Over 70% of employees admit their sense of purpose is defined by their work. Yet when it comes to industrial engineers – central to our ability as a society to unlock sustainable development – up to 50% of their time and effort can go into wrestling with legacy or vendor locked-in manufacturing and production equipment. In this time, engineers could have been innovating, creating value, driving efficiencies, enabling sustainable growth and supporting a green recovery. At a minimum, they could simply have spent more quality time with their loved ones.
In this day and age, technology shouldn’t punish the people and organisations using it. It should enable and empower agile teams, helping infuse them with a renewed sense of purpose. I believe that universal automation – open, software-centric industrial systems – can solve this issue for industry, enabling smarter and more sustainable manufacturing, faster.
Turning uncertainty into opportunity through purposeful collaboration
If the last 12 months have taught us anything, it is that change can be unexpected and long lasting. While industrial players may no longer be able to predict the future, modern technologies based on the principles of interoperability and universal automation can give them the tools to quickly react to fluctuating market demand and changes in production environments. It can also improve circularity, reduce waste and extend the lifespan of hardware. Industry is yet to unlock key efficiencies, estimated at between $30bn annually according to ARC, and $100 billion in value based on an estimate by McKinsey. But this will only be possible if industry transforms itself and embraces digital collaboration at scale.
How could this be when we hear about multiple breakthroughs in machine learning, augmented reality, real-time analytics and the IIoT, which hold great promise for industrial enterprises and manufacturers to meet the demands of today’s agile and digital world? In reality, industry is still held back by vendor lock-in, limited machine-to-machine collaboration and limited ability to integrate the best-of-breed technologies.
The same restraints are preventing it from realising a new purpose – becoming a conduit to the net zero future through low impact, carbon neutral sustainable manufacturing, cutting-edge products and solutions. As we strive to recover from the impact of the pandemic, improve productivity and drive sustainable agendas, industry has a golden opportunity to become a central pillar of a green global economic recovery.
Fragmentation and isolation are preventing industrial players from moving at pace to respond to rapidly changing market conditions or dramatically reduce their carbon footprint. Industry is currently responsible for almost a third (32%) of global emissions. If the status quo is maintained, industry cannot transition to sustainable models. Industrial collaboration at scale is required. Only then can top engineering talent be fulfilled, the promise of the Fourth Industrial Revolution and the purpose of Industries of the Future realised.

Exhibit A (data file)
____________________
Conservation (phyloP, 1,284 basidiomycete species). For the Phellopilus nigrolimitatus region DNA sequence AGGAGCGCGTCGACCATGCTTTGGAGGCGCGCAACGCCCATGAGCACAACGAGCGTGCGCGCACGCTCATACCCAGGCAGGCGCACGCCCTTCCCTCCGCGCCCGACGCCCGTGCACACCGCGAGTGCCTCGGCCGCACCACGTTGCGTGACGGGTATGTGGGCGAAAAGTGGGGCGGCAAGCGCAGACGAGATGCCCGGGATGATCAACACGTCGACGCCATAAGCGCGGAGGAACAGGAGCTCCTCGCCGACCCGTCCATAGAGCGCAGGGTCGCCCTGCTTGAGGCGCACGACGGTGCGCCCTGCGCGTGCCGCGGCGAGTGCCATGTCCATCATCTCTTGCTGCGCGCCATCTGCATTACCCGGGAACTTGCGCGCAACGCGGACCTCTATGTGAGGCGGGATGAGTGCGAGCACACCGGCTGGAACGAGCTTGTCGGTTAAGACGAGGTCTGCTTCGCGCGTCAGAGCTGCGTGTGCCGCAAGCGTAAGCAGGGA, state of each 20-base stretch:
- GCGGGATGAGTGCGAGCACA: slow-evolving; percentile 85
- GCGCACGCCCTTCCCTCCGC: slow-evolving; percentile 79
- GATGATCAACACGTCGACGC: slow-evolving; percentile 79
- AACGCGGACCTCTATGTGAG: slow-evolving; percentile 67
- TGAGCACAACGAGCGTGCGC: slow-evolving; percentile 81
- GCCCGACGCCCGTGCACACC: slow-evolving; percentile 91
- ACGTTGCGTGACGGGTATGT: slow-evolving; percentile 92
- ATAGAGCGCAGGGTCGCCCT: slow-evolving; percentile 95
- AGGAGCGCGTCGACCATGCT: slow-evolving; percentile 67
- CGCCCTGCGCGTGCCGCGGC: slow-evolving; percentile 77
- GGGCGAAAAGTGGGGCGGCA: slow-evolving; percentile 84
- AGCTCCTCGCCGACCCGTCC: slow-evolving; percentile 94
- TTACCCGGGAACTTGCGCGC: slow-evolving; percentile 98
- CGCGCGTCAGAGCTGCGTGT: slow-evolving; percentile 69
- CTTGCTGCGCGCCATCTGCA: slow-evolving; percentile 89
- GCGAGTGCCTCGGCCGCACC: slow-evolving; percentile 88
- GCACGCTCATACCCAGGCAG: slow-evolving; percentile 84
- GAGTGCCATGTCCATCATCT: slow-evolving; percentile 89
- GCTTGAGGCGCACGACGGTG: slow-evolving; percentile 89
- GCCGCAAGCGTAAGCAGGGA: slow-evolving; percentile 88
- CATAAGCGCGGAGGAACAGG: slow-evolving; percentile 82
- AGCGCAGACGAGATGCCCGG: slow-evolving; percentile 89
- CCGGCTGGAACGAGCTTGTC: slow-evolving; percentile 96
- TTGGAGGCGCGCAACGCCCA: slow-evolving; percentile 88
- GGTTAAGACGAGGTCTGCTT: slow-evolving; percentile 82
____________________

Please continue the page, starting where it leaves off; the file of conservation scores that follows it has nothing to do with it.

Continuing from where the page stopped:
Standardisation is essential for innovation
I believe a standardised approach to industrial automation is the answer. The existing IEC61499 already provides the basis for integration and collaboration. Standardisation and the separation of hardware and software lifecycles have played a vital role in the growth and success of the IT sector. Today, downloading real-time software updates on our computers and smart phones has become second nature. Tesla has pioneered a similar approach when it comes to its vehicles, with software updates regularly available to optimise and enhancing performance.
With universal automation – for the first time – this dream is within reach for industrial machinery. The ability to standardise will free up engineering time and refocus their priorities from troubleshooting to innovating. It will also help make industrial operations more cost and energy efficient and expand the lifespan of hardware, unlocking sustainable growth while protecting the planet.
The pioneers of positive change
New software-centric universal automation technology is already paying dividends for the rapidly changing segments of consumer-packaged goods, pharmaceutical and logistics enterprises, including companies like GEA and Master Systèmes.
As the software is decoupled from the hardware, modifying the conveying line to adapt as flow requirements change is easier and more cost-effective. When something goes wrong, universal automation is able to pin-point the root cause of failure and troubleshoot four times faster. And with 45% less products on the error line when it comes to packaged consumer goods enterprises, workers and consumers all win.
There can be resistance to standardisation. But industrial machines don’t thrive on individuality. Quite the opposite. Their whole purpose is to be part of a bigger whole, working in harmony across the operating environment. The standardisation of screw threads back in the day revolutionised manufacturing because it meant machines could be made and repaired using any standard rather than custom-built screw. This was one of the first major feats of industrial standardisation, one which the modern world has come to rely on. Imagine what we could achieve by standardising platforms on which the software solutions run in our factories today?
Universal automation will help engineers realise their full potential and infuse the industry with a renewed sense of purpose, all while granting manufacturers – especially those struggling during the pandemic – a new lease on life.
We must ensure that ecology and progress are no longer at the opposing ends of the environmental spectrum, as industry becomes one of the cornerstones of a green recovery. This and more will be possible through industrial innovation, building on the advances of unified, easily interoperable, standards-based systems of sustainable manufacturing.